The city and the Port of Tacoma will begin negotiations on a yearslong planning process to determine future uses of the Tideflats.
The move, announced Thursday by Mayor Marilyn Strickland and Councilman Robert Thoms, is aimed at producing a subarea plan that will guide land-use decisions.
Planning and Development Services manager Brian Boudet projected that developing the plan will take at least two years and cost around $1 million.
At least one councilman thinks decisions about what kind of industries are allowed at the port need to happen sooner.
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Tacoma has embarked on subarea plans for the Dome District, the Hilltop and the Tacoma Mall area, and they serve as detailed road maps for future land use. Several community groups have expressed hope that one would be done for the Tideflats.
Anguish over what activity is and should be allowed on the Tideflats has reached a climax in the past few years, spurred by controversy over a methanol plant that was proposed to be built there (later nixed) and sustained by Puget Sound Energy’s planned liquefied natural gas plant, which has been opposed by environmentalists and Northeast Tacoma residents, among others.
From a planning perspective we recognize this is not going to be an easy or a short conversation, but we’re certainly excited there seems to be a path forward to having that, because the lack of a conversation has left everyone in a difficult position for quite a while.
Brian Boudet, city of Tacoma Planning and Development Services manager
“This kind of a re-evaluation of exactly what the vision is for the port and how that integrates with this growing community long term, there is a conversation to be had there to make sure it’s done well, that we support the port and the economic engine it is, as well as supporting the growing surrounding residential communities,” Boudet said.
“From a planning perspective we recognize this is not going to be an easy or a short conversation, but we’re certainly excited there seems to be a path forward to having that, because the lack of a conversation has left everyone in a difficult position for quite a while.”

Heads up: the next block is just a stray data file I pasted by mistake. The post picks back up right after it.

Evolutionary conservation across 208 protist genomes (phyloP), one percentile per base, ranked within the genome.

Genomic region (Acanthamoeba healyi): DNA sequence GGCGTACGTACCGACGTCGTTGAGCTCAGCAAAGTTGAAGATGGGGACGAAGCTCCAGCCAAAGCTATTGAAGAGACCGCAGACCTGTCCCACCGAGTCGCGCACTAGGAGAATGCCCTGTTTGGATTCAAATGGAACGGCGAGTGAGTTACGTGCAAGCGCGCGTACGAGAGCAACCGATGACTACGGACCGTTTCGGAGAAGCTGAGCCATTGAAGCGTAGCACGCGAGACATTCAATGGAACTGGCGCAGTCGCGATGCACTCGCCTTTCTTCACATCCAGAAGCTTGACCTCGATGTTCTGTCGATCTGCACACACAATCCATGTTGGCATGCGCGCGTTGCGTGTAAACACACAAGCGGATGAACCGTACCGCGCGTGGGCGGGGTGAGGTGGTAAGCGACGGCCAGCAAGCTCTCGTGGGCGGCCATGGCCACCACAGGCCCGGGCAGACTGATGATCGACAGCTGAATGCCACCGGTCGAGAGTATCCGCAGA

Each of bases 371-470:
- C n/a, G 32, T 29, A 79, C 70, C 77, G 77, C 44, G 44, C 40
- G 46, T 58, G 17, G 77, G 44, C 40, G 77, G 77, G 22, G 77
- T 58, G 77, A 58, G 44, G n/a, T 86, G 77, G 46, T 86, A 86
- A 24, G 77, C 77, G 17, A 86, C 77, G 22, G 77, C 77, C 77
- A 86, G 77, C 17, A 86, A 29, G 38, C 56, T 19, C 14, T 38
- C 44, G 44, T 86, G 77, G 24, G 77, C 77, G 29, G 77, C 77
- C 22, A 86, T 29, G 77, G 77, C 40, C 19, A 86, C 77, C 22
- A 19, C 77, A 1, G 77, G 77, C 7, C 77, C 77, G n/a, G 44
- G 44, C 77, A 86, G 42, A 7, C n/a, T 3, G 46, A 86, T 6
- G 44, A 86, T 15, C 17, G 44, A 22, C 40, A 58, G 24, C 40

Strickland and Port of Tacoma Commission President Dick Marzano have agreed to begin work on an interlocal agreement, which will outline roles for the subarea plan and will need to be approved by the council and the Port Commission. Those conversations have not begun in detail yet, Boudet said, and the “who’s going to pay for what and how much?” hasn’t been hammered out.
According to a Thursday news release from the city, the subarea plan will “offer a streamlined, comprehensive approach for exploring opportunities and addressing concerns raised by community members, businesses, the City Council and the Port of Tacoma about activities and future development in the Tacoma Tideflats.” Along the way, there will be plenty of opportunities for public input, Boudet said.
This community cannot wait five years to do some basic reforms to ensure safety and prevention of pollution in our Tideflats.
Councilman Ryan Mello
But Councilman Ryan Mello said he worries about the timeline, because the subarea plan process can take three to five years, he said.
At last week’s council study session, Mello proposed directing the Planning Commission to do a more limited review, focusing on specific land uses that might be objectionable. Such uses might have made sense for that area several decades ago, but no longer are what the community wants to see there, especially with increased residential density in Northeast Tacoma, he said.
“The process I’m proposing are to do reforms to take the most intensive, highly polluting uses off the table, like coal export facilities, like oil export facilities, like smelters, these sorts of uses that are so polluting and outside of the values of this community and an urban port that we should just take them off the table,” he said Thursday.
Mello said while he thinks the subarea plan process is useful, Tacoma “cannot wait five years to do some basic reforms to ensure safety and the prevention of pollution in our Tideflats.”
He added his proposal wouldn’t change the Tideflats “into a park, cafe or condos. I am all about enhancing these high-paid manufacturing and industrial jobs,” he said.